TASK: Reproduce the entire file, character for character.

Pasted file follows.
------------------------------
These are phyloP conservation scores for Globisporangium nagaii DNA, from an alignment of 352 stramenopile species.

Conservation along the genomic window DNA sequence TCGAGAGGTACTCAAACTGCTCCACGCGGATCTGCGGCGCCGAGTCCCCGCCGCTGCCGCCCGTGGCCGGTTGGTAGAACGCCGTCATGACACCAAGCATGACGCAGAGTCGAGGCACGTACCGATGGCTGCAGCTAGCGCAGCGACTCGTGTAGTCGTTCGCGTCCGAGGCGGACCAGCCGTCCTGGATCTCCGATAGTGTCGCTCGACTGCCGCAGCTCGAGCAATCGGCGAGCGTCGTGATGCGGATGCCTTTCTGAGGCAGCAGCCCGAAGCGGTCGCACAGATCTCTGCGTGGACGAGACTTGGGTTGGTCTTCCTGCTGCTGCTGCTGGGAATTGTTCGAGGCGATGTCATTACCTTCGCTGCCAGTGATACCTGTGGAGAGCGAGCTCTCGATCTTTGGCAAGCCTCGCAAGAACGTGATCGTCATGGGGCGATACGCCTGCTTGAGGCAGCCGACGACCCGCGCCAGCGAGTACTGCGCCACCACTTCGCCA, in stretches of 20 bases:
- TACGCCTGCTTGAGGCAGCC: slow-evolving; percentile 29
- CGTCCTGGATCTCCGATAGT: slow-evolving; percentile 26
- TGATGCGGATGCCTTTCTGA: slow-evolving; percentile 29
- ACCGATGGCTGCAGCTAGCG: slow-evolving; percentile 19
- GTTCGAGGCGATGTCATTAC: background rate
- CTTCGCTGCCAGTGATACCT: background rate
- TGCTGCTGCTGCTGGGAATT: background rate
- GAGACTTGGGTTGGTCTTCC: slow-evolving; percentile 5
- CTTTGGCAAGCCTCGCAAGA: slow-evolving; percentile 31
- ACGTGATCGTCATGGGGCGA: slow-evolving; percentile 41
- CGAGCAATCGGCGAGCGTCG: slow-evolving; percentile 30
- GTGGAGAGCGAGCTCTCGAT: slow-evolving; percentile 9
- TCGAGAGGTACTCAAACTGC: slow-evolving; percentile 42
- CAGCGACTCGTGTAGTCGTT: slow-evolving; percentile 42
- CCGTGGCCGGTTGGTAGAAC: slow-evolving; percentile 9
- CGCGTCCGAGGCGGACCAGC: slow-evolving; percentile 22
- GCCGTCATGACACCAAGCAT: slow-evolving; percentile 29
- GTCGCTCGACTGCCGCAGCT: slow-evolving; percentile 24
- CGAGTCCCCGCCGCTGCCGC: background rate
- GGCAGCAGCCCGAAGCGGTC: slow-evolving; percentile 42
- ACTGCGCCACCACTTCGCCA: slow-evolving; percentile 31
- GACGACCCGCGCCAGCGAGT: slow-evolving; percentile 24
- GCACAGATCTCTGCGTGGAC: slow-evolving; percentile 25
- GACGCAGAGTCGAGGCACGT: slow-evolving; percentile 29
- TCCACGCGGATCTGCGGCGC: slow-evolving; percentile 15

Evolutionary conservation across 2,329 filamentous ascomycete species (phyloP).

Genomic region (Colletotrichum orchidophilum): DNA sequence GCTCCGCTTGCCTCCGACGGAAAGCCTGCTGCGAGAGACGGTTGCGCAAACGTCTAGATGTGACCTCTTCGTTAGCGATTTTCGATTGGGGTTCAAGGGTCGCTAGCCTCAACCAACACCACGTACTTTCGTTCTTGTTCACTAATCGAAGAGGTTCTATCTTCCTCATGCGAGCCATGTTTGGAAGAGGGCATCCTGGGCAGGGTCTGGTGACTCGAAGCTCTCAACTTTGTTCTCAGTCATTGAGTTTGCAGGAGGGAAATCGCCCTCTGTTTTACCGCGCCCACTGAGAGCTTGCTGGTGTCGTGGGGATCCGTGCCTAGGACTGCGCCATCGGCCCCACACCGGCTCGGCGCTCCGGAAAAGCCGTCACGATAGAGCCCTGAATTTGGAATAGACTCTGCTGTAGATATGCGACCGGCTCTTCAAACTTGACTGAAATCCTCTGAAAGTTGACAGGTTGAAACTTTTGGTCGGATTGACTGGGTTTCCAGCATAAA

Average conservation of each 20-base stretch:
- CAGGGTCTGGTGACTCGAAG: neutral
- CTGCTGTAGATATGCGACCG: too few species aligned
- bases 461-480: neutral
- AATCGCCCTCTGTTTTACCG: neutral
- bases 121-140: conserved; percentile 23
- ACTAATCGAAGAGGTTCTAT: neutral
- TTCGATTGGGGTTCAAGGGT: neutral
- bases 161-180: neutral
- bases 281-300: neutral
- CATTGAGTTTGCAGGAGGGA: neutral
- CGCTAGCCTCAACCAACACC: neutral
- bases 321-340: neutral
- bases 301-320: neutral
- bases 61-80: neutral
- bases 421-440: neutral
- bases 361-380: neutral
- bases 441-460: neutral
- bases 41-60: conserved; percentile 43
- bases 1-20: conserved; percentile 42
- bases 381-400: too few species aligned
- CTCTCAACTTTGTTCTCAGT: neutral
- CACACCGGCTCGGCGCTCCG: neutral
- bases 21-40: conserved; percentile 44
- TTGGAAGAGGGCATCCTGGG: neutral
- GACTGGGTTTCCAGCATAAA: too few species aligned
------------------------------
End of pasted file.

These are phyloP conservation scores for Globisporangium nagaii DNA, from an alignment of 352 stramenopile species.

Conservation along the genomic window DNA sequence TCGAGAGGTACTCAAACTGCTCCACGCGGATCTGCGGCGCCGAGTCCCCGCCGCTGCCGCCCGTGGCCGGTTGGTAGAACGCCGTCATGACACCAAGCATGACGCAGAGTCGAGGCACGTACCGATGGCTGCAGCTAGCGCAGCGACTCGTGTAGTCGTTCGCGTCCGAGGCGGACCAGCCGTCCTGGATCTCCGATAGTGTCGCTCGACTGCCGCAGCTCGAGCAATCGGCGAGCGTCGTGATGCGGATGCCTTTCTGAGGCAGCAGCCCGAAGCGGTCGCACAGATCTCTGCGTGGACGAGACTTGGGTTGGTCTTCCTGCTGCTGCTGCTGGGAATTGTTCGAGGCGATGTCATTACCTTCGCTGCCAGTGATACCTGTGGAGAGCGAGCTCTCGATCTTTGGCAAGCCTCGCAAGAACGTGATCGTCATGGGGCGATACGCCTGCTTGAGGCAGCCGACGACCCGCGCCAGCGAGTACTGCGCCACCACTTCGCCA, in stretches of 20 bases:
- TACGCCTGCTTGAGGCAGCC: slow-evolving; percentile 29
- CGTCCTGGATCTCCGATAGT: slow-evolving; percentile 26
- TGATGCGGATGCCTTTCTGA: slow-evolving; percentile 29
- ACCGATGGCTGCAGCTAGCG: slow-evolving; percentile 19
- GTTCGAGGCGATGTCATTAC: background rate
- CTTCGCTGCCAGTGATACCT: background rate
- TGCTGCTGCTGCTGGGAATT: background rate
- GAGACTTGGGTTGGTCTTCC: slow-evolving; percentile 5
- CTTTGGCAAGCCTCGCAAGA: slow-evolving; percentile 31
- ACGTGATCGTCATGGGGCGA: slow-evolving; percentile 41
- CGAGCAATCGGCGAGCGTCG: slow-evolving; percentile 30
- GTGGAGAGCGAGCTCTCGAT: slow-evolving; percentile 9
- TCGAGAGGTACTCAAACTGC: slow-evolving; percentile 42
- CAGCGACTCGTGTAGTCGTT: slow-evolving; percentile 42
- CCGTGGCCGGTTGGTAGAAC: slow-evolving; percentile 9
- CGCGTCCGAGGCGGACCAGC: slow-evolving; percentile 22
- GCCGTCATGACACCAAGCAT: slow-evolving; percentile 29
- GTCGCTCGACTGCCGCAGCT: slow-evolving; percentile 24
- CGAGTCCCCGCCGCTGCCGC: background rate
- GGCAGCAGCCCGAAGCGGTC: slow-evolving; percentile 42
- ACTGCGCCACCACTTCGCCA: slow-evolving; percentile 31
- GACGACCCGCGCCAGCGAGT: slow-evolving; percentile 24
- GCACAGATCTCTGCGTGGAC: slow-evolving; percentile 25
- GACGCAGAGTCGAGGCACGT: slow-evolving; percentile 29
- TCCACGCGGATCTGCGGCGC: slow-evolving; percentile 15

Evolutionary conservation across 2,329 filamentous ascomycete species (phyloP).

Genomic region (Colletotrichum orchidophilum): DNA sequence GCTCCGCTTGCCTCCGACGGAAAGCCTGCTGCGAGAGACGGTTGCGCAAACGTCTAGATGTGACCTCTTCGTTAGCGATTTTCGATTGGGGTTCAAGGGTCGCTAGCCTCAACCAACACCACGTACTTTCGTTCTTGTTCACTAATCGAAGAGGTTCTATCTTCCTCATGCGAGCCATGTTTGGAAGAGGGCATCCTGGGCAGGGTCTGGTGACTCGAAGCTCTCAACTTTGTTCTCAGTCATTGAGTTTGCAGGAGGGAAATCGCCCTCTGTTTTACCGCGCCCACTGAGAGCTTGCTGGTGTCGTGGGGATCCGTGCCTAGGACTGCGCCATCGGCCCCACACCGGCTCGGCGCTCCGGAAAAGCCGTCACGATAGAGCCCTGAATTTGGAATAGACTCTGCTGTAGATATGCGACCGGCTCTTCAAACTTGACTGAAATCCTCTGAAAGTTGACAGGTTGAAACTTTTGGTCGGATTGACTGGGTTTCCAGCATAAA

Average conservation of each 20-base stretch:
- CAGGGTCTGGTGACTCGAAG: neutral
- CTGCTGTAGATATGCGACCG: too few species aligned
- bases 461-480: neutral
- AATCGCCCTCTGTTTTACCG: neutral
- bases 121-140: conserved; percentile 23
- ACTAATCGAAGAGGTTCTAT: neutral
- TTCGATTGGGGTTCAAGGGT: neutral
- bases 161-180: neutral
- bases 281-300: neutral
- CATTGAGTTTGCAGGAGGGA: neutral
- CGCTAGCCTCAACCAACACC: neutral
- bases 321-340: neutral
- bases 301-320: neutral
- bases 61-80: neutral
- bases 421-440: neutral
- bases 361-380: neutral
- bases 441-460: neutral
- bases 41-60: conserved; percentile 43
- bases 1-20: conserved; percentile 42
- bases 381-400: too few species aligned
- CTCTCAACTTTGTTCTCAGT: neutral
- CACACCGGCTCGGCGCTCCG: neutral
- bases 21-40: conserved; percentile 44
- TTGGAAGAGGGCATCCTGGG: neutral
- GACTGGGTTTCCAGCATAAA: too few species aligned